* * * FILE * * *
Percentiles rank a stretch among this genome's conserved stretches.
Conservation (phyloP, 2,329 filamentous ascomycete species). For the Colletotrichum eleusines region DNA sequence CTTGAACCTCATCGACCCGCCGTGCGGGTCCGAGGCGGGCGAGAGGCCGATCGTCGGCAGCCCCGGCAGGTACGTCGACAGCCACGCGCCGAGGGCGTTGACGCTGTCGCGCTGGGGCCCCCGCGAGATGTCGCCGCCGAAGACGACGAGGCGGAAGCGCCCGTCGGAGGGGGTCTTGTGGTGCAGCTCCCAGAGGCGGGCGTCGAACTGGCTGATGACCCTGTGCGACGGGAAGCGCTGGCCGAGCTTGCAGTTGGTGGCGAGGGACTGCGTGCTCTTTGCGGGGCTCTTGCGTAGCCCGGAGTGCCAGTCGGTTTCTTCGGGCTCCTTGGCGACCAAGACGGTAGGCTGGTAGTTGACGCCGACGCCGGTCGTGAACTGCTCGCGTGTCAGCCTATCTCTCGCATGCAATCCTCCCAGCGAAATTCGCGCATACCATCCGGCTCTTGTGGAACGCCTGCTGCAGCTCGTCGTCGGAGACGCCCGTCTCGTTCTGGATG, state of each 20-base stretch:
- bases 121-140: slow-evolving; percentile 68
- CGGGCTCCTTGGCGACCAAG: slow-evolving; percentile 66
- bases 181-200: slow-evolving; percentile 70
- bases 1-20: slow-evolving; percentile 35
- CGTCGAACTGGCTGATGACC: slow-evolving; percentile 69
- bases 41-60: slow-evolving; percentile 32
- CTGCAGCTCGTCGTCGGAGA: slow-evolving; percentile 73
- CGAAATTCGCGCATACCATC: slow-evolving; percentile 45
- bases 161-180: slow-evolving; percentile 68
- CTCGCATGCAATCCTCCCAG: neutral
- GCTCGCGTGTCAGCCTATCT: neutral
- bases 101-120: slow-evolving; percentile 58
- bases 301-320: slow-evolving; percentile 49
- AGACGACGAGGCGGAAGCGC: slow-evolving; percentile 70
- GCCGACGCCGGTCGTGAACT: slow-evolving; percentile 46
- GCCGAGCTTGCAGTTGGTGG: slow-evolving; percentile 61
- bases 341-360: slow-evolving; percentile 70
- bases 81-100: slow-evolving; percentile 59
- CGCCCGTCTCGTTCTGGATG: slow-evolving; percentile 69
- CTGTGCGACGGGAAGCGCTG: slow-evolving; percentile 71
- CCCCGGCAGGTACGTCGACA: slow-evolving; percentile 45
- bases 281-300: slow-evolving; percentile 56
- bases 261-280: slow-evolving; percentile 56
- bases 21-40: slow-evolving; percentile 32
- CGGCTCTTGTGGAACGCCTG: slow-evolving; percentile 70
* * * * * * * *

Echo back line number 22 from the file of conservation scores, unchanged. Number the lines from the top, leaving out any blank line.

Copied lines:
- CTGTGCGACGGGAAGCGCTG: slow-evolving; percentile 71